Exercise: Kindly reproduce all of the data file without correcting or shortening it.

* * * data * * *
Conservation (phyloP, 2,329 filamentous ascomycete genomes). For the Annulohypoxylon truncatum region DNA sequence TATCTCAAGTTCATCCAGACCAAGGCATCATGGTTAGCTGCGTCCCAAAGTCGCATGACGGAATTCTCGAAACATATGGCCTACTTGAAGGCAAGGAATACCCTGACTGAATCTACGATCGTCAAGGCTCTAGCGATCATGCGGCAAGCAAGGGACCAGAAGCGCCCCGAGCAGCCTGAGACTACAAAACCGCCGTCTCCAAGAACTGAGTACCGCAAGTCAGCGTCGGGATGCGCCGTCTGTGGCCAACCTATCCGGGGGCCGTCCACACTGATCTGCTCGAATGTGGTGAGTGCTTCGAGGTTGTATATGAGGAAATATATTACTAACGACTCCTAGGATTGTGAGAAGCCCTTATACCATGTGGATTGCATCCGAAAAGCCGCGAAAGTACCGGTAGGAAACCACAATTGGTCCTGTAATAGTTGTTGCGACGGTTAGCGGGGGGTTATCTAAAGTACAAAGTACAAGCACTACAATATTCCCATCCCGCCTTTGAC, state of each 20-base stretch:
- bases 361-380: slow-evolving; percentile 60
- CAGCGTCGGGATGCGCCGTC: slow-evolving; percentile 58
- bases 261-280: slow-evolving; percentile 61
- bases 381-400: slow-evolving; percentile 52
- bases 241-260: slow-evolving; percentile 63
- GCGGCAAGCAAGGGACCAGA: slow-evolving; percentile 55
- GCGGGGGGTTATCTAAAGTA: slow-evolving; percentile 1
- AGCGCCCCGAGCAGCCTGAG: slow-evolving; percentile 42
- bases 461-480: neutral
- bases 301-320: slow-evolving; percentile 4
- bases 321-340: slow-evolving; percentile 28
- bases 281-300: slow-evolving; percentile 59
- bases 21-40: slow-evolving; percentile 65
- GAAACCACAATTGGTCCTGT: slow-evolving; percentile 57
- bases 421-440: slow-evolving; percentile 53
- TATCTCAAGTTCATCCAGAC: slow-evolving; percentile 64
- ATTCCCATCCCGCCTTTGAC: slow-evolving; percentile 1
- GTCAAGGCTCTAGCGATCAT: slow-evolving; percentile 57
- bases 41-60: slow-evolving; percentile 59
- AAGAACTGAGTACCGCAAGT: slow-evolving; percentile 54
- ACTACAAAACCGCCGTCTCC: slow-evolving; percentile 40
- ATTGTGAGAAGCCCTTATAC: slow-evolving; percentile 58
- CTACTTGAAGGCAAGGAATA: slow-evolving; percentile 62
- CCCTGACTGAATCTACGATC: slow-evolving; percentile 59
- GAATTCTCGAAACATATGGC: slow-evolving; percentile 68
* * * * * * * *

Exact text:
Conservation (phyloP, 2,329 filamentous ascomycete genomes). For the Annulohypoxylon truncatum region DNA sequence TATCTCAAGTTCATCCAGACCAAGGCATCATGGTTAGCTGCGTCCCAAAGTCGCATGACGGAATTCTCGAAACATATGGCCTACTTGAAGGCAAGGAATACCCTGACTGAATCTACGATCGTCAAGGCTCTAGCGATCATGCGGCAAGCAAGGGACCAGAAGCGCCCCGAGCAGCCTGAGACTACAAAACCGCCGTCTCCAAGAACTGAGTACCGCAAGTCAGCGTCGGGATGCGCCGTCTGTGGCCAACCTATCCGGGGGCCGTCCACACTGATCTGCTCGAATGTGGTGAGTGCTTCGAGGTTGTATATGAGGAAATATATTACTAACGACTCCTAGGATTGTGAGAAGCCCTTATACCATGTGGATTGCATCCGAAAAGCCGCGAAAGTACCGGTAGGAAACCACAATTGGTCCTGTAATAGTTGTTGCGACGGTTAGCGGGGGGTTATCTAAAGTACAAAGTACAAGCACTACAATATTCCCATCCCGCCTTTGAC, state of each 20-base stretch:
- bases 361-380: slow-evolving; percentile 60
- CAGCGTCGGGATGCGCCGTC: slow-evolving; percentile 58
- bases 261-280: slow-evolving; percentile 61
- bases 381-400: slow-evolving; percentile 52
- bases 241-260: slow-evolving; percentile 63
- GCGGCAAGCAAGGGACCAGA: slow-evolving; percentile 55
- GCGGGGGGTTATCTAAAGTA: slow-evolving; percentile 1
- AGCGCCCCGAGCAGCCTGAG: slow-evolving; percentile 42
- bases 461-480: neutral
- bases 301-320: slow-evolving; percentile 4
- bases 321-340: slow-evolving; percentile 28
- bases 281-300: slow-evolving; percentile 59
- bases 21-40: slow-evolving; percentile 65
- GAAACCACAATTGGTCCTGT: slow-evolving; percentile 57
- bases 421-440: slow-evolving; percentile 53
- TATCTCAAGTTCATCCAGAC: slow-evolving; percentile 64
- ATTCCCATCCCGCCTTTGAC: slow-evolving; percentile 1
- GTCAAGGCTCTAGCGATCAT: slow-evolving; percentile 57
- bases 41-60: slow-evolving; percentile 59
- AAGAACTGAGTACCGCAAGT: slow-evolving; percentile 54
- ACTACAAAACCGCCGTCTCC: slow-evolving; percentile 40
- ATTGTGAGAAGCCCTTATAC: slow-evolving; percentile 58
- CTACTTGAAGGCAAGGAATA: slow-evolving; percentile 62
- CCCTGACTGAATCTACGATC: slow-evolving; percentile 59
- GAATTCTCGAAACATATGGC: slow-evolving; percentile 68